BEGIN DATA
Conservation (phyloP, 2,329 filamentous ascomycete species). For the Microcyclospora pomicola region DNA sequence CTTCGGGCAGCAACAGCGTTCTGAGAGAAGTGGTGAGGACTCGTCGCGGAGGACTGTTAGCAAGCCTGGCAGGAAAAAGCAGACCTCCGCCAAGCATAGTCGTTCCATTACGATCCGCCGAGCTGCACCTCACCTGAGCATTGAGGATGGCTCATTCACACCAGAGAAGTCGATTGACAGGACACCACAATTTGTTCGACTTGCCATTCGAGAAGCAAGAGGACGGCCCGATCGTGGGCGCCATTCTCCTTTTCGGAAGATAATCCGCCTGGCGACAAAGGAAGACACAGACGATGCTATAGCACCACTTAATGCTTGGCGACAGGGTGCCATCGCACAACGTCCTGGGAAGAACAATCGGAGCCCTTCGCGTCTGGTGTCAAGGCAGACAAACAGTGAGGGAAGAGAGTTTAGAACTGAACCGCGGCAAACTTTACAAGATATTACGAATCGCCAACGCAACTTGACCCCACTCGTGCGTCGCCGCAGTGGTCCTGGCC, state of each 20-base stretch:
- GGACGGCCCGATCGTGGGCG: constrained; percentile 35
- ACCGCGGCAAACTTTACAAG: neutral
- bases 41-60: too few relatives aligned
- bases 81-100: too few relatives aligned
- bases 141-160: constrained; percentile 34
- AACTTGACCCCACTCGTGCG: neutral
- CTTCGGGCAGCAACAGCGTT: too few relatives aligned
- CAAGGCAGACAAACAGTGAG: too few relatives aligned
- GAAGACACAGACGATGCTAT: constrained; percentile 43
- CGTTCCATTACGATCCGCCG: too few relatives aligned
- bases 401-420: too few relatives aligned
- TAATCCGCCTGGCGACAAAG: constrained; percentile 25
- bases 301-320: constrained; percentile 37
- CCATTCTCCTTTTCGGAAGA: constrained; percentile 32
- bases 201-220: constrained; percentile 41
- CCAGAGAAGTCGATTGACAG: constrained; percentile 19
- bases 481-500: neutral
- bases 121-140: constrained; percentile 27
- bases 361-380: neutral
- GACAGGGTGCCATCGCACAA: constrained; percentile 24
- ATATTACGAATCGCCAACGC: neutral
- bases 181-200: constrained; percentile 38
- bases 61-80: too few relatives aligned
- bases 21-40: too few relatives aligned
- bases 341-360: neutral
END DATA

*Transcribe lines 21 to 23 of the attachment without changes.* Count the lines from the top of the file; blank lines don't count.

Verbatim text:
- GACAGGGTGCCATCGCACAA: constrained; percentile 24
- ATATTACGAATCGCCAACGC: neutral
- bases 181-200: constrained; percentile 38